The housing market in Snohomish County has been on a wild ride lately.
The median sales price of single-family homes in Snohomish County fell 37 percent from its peak in June 2007 to the bottom in February 2012, or from $381,719 to $238,750. Since then, local home prices have increased a whopping 20 percent in just the last 20 months, with the median surging to $286,250 in October.
This past spring was a veritable feeding frenzy, as listing inventory hit rock bottom, home sales and prices shot through the roof, and bidding wars between buyers became the norm rather than the exception.
Between the bubble, the bust, and the bounce, it has been nearly a decade since the housing market has been “normal.” Will 2014 finally be the year that things settle down and the market becomes more balanced between buyers and sellers?
There are a number of factors that suggest next year will usher in a calmer housing market in Snohomish County.
The number of homes on the market declined for 52 of 57 months from late 2008. Since August, the number of homes on the market have increased every month. By October, county-wide inventory was up over 22 percent from the same time last year — the biggest jump in more than five years.
If inventory continues to make solid gains into 2014, buyers can expect less competition and more time to tour homes before they go under contract.
“Overall, I think we’re heading toward a meeting in the middle for buyers and sellers,” Escalle said.
So why did the market get so heated last year? The red-hot market in spring 2013 was the result of a perfect storm of factors:
- record low inventory
- increasing sales
- record low interest rates
- near-bottom home prices.
The lowest mortgage interest rates in well over half a century combined with declining home prices through early 2012 to drive affordability through the roof.
Snohomish County’s affordability index — a measure of home affordability based on median home prices, mortgage interest rates, and income data from the state, where 100 represents the median-income household paying 30 percent of their income on a median-priced home payment — averaged 129 in the years prior to the housing bubble. It fell to just 82 in mid-2007, then as home prices and interest rates both declined, the affordability index shot up to 176 by early 2012.
This record high affordability triggered an increase home sales, as buyers who had been sitting on the sidelines during the bust found deals good enough to entice them into the market.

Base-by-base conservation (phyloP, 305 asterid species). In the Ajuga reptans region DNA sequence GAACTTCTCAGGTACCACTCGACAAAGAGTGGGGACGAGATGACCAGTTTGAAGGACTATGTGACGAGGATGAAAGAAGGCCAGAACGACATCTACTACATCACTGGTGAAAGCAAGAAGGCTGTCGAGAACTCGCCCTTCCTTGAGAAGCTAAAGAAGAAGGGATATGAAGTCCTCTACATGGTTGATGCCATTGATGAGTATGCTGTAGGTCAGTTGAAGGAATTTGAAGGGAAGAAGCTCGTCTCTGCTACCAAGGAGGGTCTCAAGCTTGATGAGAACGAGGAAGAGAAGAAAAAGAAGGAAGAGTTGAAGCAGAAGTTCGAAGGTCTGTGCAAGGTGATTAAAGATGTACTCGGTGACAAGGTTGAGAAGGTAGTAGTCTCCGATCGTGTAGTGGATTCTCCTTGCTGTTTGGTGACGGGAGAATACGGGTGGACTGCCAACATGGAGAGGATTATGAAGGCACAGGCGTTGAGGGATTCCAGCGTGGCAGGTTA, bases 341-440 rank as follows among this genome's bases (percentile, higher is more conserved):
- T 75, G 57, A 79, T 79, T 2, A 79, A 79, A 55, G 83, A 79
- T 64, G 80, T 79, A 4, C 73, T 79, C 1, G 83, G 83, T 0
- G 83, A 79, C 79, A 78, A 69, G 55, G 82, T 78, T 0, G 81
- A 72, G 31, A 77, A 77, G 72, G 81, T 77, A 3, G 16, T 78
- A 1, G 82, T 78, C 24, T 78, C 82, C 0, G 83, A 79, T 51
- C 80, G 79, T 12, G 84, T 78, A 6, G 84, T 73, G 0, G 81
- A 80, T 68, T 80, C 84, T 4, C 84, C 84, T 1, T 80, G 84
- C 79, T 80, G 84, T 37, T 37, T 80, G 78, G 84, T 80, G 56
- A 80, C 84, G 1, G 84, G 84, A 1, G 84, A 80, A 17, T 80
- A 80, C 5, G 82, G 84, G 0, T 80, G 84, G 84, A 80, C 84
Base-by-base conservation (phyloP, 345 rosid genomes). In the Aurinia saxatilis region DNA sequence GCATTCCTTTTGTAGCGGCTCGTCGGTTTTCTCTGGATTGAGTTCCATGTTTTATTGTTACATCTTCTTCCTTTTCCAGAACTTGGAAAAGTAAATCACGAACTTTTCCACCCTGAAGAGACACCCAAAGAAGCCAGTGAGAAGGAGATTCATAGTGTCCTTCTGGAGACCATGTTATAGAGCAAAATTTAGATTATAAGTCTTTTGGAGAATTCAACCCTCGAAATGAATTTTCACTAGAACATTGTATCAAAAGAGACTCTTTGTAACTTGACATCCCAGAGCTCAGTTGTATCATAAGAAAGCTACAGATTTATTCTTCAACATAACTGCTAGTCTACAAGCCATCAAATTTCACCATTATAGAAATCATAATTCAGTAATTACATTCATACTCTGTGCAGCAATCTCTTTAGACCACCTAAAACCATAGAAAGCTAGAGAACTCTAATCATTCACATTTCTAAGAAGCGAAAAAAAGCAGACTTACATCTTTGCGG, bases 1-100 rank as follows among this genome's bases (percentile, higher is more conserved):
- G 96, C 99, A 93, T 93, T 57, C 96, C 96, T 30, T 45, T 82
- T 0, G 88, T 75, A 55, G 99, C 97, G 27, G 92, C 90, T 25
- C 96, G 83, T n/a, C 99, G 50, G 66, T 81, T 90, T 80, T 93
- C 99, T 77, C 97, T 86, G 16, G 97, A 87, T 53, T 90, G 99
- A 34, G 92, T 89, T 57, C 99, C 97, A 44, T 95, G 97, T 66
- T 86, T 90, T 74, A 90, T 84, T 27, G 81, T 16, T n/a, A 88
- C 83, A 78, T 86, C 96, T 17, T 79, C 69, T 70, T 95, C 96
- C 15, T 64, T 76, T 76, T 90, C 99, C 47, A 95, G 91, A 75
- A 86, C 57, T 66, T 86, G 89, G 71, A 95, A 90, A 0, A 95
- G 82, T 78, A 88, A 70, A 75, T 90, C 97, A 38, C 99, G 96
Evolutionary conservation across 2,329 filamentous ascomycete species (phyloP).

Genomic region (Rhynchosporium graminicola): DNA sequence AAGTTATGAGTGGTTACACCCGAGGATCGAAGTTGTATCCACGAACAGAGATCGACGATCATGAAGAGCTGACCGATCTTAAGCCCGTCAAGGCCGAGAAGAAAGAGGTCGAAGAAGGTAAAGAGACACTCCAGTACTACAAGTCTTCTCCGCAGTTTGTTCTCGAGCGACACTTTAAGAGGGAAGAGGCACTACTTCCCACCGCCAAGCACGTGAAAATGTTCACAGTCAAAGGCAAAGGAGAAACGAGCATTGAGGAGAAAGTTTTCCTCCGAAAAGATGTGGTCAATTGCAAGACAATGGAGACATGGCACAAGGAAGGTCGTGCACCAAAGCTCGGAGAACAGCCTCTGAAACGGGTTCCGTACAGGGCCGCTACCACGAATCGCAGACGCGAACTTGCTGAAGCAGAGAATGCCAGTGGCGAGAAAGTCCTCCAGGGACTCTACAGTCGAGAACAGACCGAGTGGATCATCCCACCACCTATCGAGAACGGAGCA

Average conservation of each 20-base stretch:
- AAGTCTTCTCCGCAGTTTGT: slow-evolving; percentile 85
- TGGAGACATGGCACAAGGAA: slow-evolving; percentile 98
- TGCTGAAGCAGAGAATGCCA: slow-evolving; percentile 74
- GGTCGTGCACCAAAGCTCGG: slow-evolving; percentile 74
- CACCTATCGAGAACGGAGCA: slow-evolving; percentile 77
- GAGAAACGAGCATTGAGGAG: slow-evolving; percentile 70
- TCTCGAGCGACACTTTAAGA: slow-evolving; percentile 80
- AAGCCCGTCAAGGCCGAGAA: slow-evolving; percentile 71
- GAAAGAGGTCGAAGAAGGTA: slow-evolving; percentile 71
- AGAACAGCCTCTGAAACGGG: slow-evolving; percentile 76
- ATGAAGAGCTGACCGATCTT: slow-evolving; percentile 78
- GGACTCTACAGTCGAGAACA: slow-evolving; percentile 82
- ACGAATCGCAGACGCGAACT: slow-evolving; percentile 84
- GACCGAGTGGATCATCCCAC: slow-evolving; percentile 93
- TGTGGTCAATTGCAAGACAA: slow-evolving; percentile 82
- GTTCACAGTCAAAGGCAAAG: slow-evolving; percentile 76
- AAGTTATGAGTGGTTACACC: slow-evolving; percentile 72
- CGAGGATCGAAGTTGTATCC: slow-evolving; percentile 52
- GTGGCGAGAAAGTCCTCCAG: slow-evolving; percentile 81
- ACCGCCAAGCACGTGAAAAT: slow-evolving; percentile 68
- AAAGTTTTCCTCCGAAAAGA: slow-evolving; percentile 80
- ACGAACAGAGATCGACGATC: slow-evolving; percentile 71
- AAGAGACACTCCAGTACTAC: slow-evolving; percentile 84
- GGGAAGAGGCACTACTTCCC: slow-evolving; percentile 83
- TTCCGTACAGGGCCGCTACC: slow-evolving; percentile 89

Over the course of 2013, strong home price gains and slowly increasing interest rates have combined to drive the affordability index down. As of October, the affordability index sits just slightly above the pre-bubble average at 138.
“I think we will have more inventory come on the market, sellers become more realistic with their prices and not expect top dollar at or above list price and those buyers who backed out because they no longer wish to compete for a house will come back to the market,” Escalle said. “I think 2014 will be a very good year for everyone.”
Although a slight cool-down is likely on the horizon for the county’s housing market in 2014, the effects probably will not be distributed evenly across the county.
Cities where the hot housing market of 2013 benefited sellers the most are to cool in the coming year.
That includes Monroe, where the median price per square foot of single-family homes shot up 24 percent in the last year and sales increased 63 percent. Mountlake Terrace was not far behind, with an 18 percent gain in prices and a 50 percent gain in sales.
Condos around the county have been especially hot in the past year as well, with prices increasing 21 percent and sales gaining 25 percent. Expect a cool-down for condos next year as well.
The biggest local factor that could throw a wrench in the housing market? Boeing. With the future of the 777X production in Everett now in serious doubt, Escalle is already seeing trepidation among some potential buyers.
“I have a couple of clients who are on hold until they see how things pan out,” said Escalle.
Despite the adage that “real estate is local,” sometimes the biggest factor in a real estate market can be major national or international economic events.
Local indicators point to a more balanced 2014 housing market with home price gains coming back in line with historic trends as more inventory comes up for sale.
If the national economy faces another crisis or mortgage interest rates suddenly and dramatically increase, all bets are off.